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When the time came for the five Olympic rings to make their debut at yesterday’s opening ceremony in Sochi, only four showed up. The conspicuous snafu threatened to solidify the perception of an Olympic Games in disarray and a city, once the favored beach retreat of Joseph Stalin, unprepared for a modern event of this scale.
But wasn’t it a foregone conclusion? As soon as Western journalists landed in Sochi, they began airing complaints—about ramshackle hotel rooms, murky tap water, and other inconveniences—that would fit well in the whiny review sections of TripAdvisor. The Twitter account @SochiProblems inevitably emerged to chronicle mishaps, many of them fabricated, for hundreds of thousands of followers. By the end of the week, even complications keeping the torch lit, which any smoker could tell you is just a fact of life, were being interpreted as incompetence.
Yes, these Olympics are still a work in progress. But the criticisms came off as petty, xenophobic, and—worst of all—superficial. From gay rights to political suppression, any number of issues seem more fit for discussion as the world turns its eyes to Russia. Who cares if the paint isn’t dry when, just to the south, a bloody occupation of Georgian territory persists? ”Lesson of Sochi: When hosting a major global event while also aiding an ethnic cleansing campaign abroad, put the reporters in nice hotels,” quipped the Wall Street Journal’s Tom Gara.
This is how the Olympics work: Trivialities must trump geopolitics for the games to go on. Maybe we’re being spoilsports, but it seems a shame that superficial storylines have been the focus so far. Westerners reporting on the spectacle may think it will embarrass Vladimir Putin, but in fact, it’s only likely to reinforce his isolationism. Take, for instance, his supposedly magnanimous release of political prisoners Mikhail Khodorkovsky and Pussy Riot in December: Who doubts that any threats to Putin’s rule will be locked up after the Olympic flame moves on? —Zachary M. Seward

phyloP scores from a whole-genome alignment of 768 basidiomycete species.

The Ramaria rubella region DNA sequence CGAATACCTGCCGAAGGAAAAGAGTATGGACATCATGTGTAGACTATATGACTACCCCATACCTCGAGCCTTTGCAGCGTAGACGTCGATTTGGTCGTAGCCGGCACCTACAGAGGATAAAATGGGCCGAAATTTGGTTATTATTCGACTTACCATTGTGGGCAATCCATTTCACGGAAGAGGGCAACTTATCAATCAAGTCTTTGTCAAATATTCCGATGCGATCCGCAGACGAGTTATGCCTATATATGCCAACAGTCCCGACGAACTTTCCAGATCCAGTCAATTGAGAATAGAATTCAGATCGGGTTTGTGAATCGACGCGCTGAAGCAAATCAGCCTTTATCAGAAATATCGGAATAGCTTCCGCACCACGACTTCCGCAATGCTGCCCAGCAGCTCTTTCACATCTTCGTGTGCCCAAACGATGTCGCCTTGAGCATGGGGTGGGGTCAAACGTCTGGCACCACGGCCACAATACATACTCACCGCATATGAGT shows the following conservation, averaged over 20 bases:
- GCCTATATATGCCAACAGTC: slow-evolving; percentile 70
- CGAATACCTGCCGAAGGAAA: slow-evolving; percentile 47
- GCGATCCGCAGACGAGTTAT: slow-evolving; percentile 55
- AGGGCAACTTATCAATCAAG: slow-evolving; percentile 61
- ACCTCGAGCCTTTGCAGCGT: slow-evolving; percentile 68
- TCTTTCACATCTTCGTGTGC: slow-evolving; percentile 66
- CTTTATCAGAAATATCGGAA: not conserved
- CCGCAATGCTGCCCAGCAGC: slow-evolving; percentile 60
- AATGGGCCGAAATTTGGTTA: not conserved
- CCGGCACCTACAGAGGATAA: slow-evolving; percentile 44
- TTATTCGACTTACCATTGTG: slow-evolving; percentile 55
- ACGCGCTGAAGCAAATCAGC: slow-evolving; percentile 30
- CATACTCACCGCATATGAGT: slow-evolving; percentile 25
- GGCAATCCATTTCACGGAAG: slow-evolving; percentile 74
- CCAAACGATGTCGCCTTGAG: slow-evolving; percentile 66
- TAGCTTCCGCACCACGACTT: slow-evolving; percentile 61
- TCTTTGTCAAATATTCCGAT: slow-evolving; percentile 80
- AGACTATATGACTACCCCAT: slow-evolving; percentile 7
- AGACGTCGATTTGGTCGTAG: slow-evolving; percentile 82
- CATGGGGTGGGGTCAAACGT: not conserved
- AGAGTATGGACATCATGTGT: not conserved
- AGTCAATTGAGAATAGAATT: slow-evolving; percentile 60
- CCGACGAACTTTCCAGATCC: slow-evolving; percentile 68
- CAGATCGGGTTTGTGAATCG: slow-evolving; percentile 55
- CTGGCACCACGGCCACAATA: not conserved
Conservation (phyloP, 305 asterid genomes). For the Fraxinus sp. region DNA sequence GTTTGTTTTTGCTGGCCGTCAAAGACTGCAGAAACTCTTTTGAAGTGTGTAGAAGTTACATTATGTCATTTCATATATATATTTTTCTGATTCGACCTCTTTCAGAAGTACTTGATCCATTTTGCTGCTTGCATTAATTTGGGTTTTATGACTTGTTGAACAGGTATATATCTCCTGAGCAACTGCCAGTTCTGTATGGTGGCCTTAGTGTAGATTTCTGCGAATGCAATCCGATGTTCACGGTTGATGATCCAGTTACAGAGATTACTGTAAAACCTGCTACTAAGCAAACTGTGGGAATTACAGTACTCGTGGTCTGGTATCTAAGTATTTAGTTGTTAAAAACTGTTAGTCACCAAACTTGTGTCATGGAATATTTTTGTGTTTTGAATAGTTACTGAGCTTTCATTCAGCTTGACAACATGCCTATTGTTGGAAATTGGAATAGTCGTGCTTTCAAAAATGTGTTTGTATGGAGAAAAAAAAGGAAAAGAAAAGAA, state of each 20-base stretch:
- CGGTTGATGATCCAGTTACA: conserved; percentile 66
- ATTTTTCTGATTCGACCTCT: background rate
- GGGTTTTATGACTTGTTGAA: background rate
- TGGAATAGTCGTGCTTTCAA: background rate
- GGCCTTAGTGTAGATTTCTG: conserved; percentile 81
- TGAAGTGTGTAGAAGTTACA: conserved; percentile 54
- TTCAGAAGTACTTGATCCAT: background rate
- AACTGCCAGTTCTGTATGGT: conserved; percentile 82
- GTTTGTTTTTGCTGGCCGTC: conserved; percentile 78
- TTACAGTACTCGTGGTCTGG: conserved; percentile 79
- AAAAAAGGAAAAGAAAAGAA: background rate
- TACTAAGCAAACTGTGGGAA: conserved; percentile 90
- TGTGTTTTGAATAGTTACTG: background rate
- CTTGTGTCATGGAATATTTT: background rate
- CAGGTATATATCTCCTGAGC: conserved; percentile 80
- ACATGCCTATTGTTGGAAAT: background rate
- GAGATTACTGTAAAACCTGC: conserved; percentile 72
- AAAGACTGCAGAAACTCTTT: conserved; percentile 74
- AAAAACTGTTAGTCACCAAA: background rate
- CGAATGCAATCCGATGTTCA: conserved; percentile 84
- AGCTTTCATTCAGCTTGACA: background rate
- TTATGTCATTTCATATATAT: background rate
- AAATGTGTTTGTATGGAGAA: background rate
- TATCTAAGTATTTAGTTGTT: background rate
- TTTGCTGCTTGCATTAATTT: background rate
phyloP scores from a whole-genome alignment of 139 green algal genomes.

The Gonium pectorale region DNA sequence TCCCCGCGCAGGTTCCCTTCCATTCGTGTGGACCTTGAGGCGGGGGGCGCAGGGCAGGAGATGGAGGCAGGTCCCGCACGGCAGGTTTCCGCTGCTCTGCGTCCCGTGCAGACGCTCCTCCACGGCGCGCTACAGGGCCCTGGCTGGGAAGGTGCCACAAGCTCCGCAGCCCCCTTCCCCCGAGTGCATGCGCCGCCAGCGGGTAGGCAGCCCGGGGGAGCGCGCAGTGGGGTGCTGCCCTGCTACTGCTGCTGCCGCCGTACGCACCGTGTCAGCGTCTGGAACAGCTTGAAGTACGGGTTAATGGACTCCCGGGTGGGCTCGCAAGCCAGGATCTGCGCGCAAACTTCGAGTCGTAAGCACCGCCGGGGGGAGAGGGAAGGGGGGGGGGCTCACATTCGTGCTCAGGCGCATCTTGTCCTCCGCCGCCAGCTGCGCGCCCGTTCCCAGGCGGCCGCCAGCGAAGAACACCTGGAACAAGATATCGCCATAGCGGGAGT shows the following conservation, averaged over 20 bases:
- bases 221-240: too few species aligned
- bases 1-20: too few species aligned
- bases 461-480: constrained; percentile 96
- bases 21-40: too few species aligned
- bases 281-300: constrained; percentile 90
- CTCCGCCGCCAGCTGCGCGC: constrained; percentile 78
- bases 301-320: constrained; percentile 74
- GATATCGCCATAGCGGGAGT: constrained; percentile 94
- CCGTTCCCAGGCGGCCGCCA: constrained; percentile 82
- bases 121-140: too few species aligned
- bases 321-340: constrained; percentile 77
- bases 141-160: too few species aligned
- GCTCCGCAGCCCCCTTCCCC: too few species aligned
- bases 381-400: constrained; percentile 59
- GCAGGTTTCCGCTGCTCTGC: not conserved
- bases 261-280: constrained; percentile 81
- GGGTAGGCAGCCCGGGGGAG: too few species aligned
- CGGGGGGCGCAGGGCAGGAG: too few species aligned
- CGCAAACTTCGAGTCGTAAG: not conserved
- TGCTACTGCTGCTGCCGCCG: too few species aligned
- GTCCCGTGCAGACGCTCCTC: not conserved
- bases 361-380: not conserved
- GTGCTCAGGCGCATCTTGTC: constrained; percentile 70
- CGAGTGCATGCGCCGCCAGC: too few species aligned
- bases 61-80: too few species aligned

Five things on Quartz we especially liked
The embarrassing technicalities keeping India out of the Olympics. Three athletes are forced to compete under the Olympic flag thanks to the myopic vision and misplaced objectives of Indian sporting officials, writes Sharda Ugra.
In the future, we’ll all work less. Angst over the US welfare state distracts from a much bigger trend in the American labor market, argues Tim Fernholz.
What it takes to earn an after-work drink. Quartz’s Beer Index, by Ritchie King and Roberto Ferdman, approximates for 91 countries how long it takes someone making the minimum wage to earn enough to buy a brew at a local bar.
Behold: a cable box people actually like. Comcast, the largest cable operator in the United States, seems to have stemmed cord-cutting by making TV work like it should, writes John McDuling.
Better late than never. On Facebook’s tenth anniversary, Gideon Lichfield finally signed up for the service, reflecting on the privacy concerns that held him back and why they are no longer as relevant.
Five things elsewhere that made us smarter
The history of Soviet sports. On the occasion of the Sochi games, the Olympic Museum in Lausanne, Switzerland, presents an exhibition on sport politics in Russia.
Past is present. Massive digital archives will define our era: ”Suddenly we find ourselves living in an online realm where the old is just as easy to consume as the new.”
The state of US defense. Each branch of the military will struggle to define itself—in unique ways—as the country’s longest war comes to an end.
Inside a virtual-money-laundering scandal. “There is no face of bitcoin,” but one of the biggest faces of bitcoin was arrested last month: what it could mean.
How to measure the labor market. A debate over demographics and employment in the US reinforces the fact that you always have to watch the assumptions in your data.
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